Nakuru adopts the Harm Reduction Strategy to address the growing concern of Drug Abuse
Written by Ruth Magak
Kenya is facing an increasingly alarming challenge with People who Inject Drugs (PWID), as revealed by the Ministry of Health Key Population Size Estimates (KPSE II), with over 26,673 individuals estimated to be affected.
Understanding the urgency and gravity of this issue, the Department of Health in Nakuru has embarked on a crucial partnership with Hope World Wide Kenya (HWWK) to implement a comprehensive harm reduction project.
This collaborative initiative is part of Governor Susan Kihika’s manifesto to enhance collaborative efforts to minimize the negative impact of drug use on affected individuals and communities while promoting healthier and safer environments for all.
County Executive for Health, Jacqueline Osoro led the inception yesterday with the first activity under this project, as health specialists and the HWWK project team joined forces to sensitize the County Commissioner’s critical team on the Harm Reduction strategy.
Osoro noted that this crucial step paves the way for further engagement and implementation of comprehensive interventions with a multisectoral approach.
“It also resonates with Governor Susan Kihika’s manifesto, which emphasizes the importance of working with partners to combat drug abuse and promote a drug-free society,” she said.
Chief Officer for Public, Alice Abuki said that the numbers provided by the KPSE II report highlight the urgent need for action.
“The prevalence of PWID in our community has far-reaching consequences, posing risks not only to individuals but also to our population’s public health, community and social stability,” she said.
Recognizing the multifaceted nature of the problem, the harm reduction project adopts a holistic approach that combines education, prevention, treatment, and support systems to address the complexities of drug abuse.
According to Jafred Mwangi from. NASCOP, Ministry of Health, the overarching goal of the harm reduction project is to minimize the harm caused by drug use while promoting individual well-being and community resilience.
“We are emphasizing on harm reduction to mitigate the negative consequences associated with drug abuse, such as the spread of blood-borne infections, health complications, and social marginalization,” he said.
This project also aims to foster an environment of compassion, understanding, and support for affected individuals, promoting their access to essential healthcare services, rehabilitation programs, and social integration opportunities.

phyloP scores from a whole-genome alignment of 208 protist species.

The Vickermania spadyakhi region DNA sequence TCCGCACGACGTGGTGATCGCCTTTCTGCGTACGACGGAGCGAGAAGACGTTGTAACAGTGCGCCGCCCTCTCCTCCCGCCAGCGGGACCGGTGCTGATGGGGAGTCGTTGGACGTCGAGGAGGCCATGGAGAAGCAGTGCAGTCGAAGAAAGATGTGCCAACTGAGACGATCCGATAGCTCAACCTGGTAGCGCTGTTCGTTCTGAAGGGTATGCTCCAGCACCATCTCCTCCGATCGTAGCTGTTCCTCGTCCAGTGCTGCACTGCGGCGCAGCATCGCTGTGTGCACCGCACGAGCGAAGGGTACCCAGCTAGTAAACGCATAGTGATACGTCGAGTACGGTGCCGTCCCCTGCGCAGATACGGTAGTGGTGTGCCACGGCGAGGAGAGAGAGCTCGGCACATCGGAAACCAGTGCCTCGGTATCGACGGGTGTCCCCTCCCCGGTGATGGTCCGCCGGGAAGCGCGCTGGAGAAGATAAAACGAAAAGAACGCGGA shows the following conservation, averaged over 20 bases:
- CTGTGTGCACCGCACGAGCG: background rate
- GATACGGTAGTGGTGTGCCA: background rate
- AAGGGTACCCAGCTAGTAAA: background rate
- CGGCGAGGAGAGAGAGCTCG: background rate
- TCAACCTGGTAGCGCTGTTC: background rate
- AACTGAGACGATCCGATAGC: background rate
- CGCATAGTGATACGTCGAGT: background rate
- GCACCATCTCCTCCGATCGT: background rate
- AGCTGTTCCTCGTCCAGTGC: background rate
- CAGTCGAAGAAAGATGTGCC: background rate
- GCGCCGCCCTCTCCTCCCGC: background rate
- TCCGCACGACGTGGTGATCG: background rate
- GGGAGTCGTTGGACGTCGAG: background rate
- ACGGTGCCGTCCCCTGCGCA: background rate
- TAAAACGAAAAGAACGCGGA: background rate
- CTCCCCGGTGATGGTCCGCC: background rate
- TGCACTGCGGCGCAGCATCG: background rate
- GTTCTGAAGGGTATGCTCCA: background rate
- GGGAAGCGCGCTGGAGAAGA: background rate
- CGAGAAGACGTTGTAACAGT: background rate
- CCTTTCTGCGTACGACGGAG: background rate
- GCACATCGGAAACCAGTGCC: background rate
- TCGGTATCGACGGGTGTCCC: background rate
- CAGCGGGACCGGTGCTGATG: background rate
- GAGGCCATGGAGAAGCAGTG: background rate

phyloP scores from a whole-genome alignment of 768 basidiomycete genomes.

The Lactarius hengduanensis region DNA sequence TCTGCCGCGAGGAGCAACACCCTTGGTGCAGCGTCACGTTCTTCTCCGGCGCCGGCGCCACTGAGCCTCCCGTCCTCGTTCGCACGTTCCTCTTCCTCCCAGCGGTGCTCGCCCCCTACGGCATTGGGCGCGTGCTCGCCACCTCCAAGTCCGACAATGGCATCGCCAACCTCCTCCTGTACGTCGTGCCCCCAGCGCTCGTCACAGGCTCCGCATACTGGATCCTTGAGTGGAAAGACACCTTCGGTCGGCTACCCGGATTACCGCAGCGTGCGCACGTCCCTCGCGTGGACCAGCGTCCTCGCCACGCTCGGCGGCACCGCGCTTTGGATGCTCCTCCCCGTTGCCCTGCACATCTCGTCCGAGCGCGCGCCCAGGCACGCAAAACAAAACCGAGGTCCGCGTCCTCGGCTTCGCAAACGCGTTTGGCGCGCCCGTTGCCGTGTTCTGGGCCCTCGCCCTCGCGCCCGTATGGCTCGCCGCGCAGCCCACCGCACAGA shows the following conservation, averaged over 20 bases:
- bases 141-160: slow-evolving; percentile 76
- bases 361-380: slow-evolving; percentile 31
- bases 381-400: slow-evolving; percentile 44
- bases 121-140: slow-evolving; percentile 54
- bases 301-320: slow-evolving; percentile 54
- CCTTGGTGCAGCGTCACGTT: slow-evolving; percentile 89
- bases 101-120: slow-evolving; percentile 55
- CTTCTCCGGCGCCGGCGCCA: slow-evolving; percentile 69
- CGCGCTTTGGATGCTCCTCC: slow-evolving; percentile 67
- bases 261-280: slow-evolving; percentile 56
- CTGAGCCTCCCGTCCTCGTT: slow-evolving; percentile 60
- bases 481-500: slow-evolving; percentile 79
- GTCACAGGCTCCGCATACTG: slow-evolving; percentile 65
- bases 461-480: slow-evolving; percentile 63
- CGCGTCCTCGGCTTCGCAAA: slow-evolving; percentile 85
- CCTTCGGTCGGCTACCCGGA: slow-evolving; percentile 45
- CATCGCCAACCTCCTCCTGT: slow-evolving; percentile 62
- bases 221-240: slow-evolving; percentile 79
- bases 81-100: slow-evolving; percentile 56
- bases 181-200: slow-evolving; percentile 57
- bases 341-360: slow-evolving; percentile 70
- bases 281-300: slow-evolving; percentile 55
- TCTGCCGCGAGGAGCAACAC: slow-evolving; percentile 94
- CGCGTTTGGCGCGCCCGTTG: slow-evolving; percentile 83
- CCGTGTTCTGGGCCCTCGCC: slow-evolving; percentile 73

In collaboration with HWWK, the Department of Health has developed a comprehensive roadmap that encompasses various activities and interventions.
These include sensitization programs targeting key stakeholders, capacity-building workshops for healthcare professionals, community outreach programs, awareness campaigns, and the establishment of support networks for PWID.
Today, the Health Department had an engaging forum for various stakeholders, including government agencies, healthcare providers, community leaders, and individuals with lived experiences, aiming to foster a collaborative and inclusive approach to tackling drug abuse.
As the project progresses, it will continue to build on the insights gained from today’s sensitization session, expanding its scope to include comprehensive harm reduction interventions.
Rose Kuria, the project coordinator from HWWK said that these efforts would encompass a range of activities, from awareness campaigns and community education initiatives to the establishment of treatment centres and support networks.
“The success of the project ultimately relies on the collaboration and commitment of all stakeholders involved, united by a common purpose: to create a healthier and safer Nakuru for all its residents,” said Kuria.
This project represents a significant step towards addressing the growing concern of drug abuse in the region and minimizing the negative impact of drug use on individuals and communities.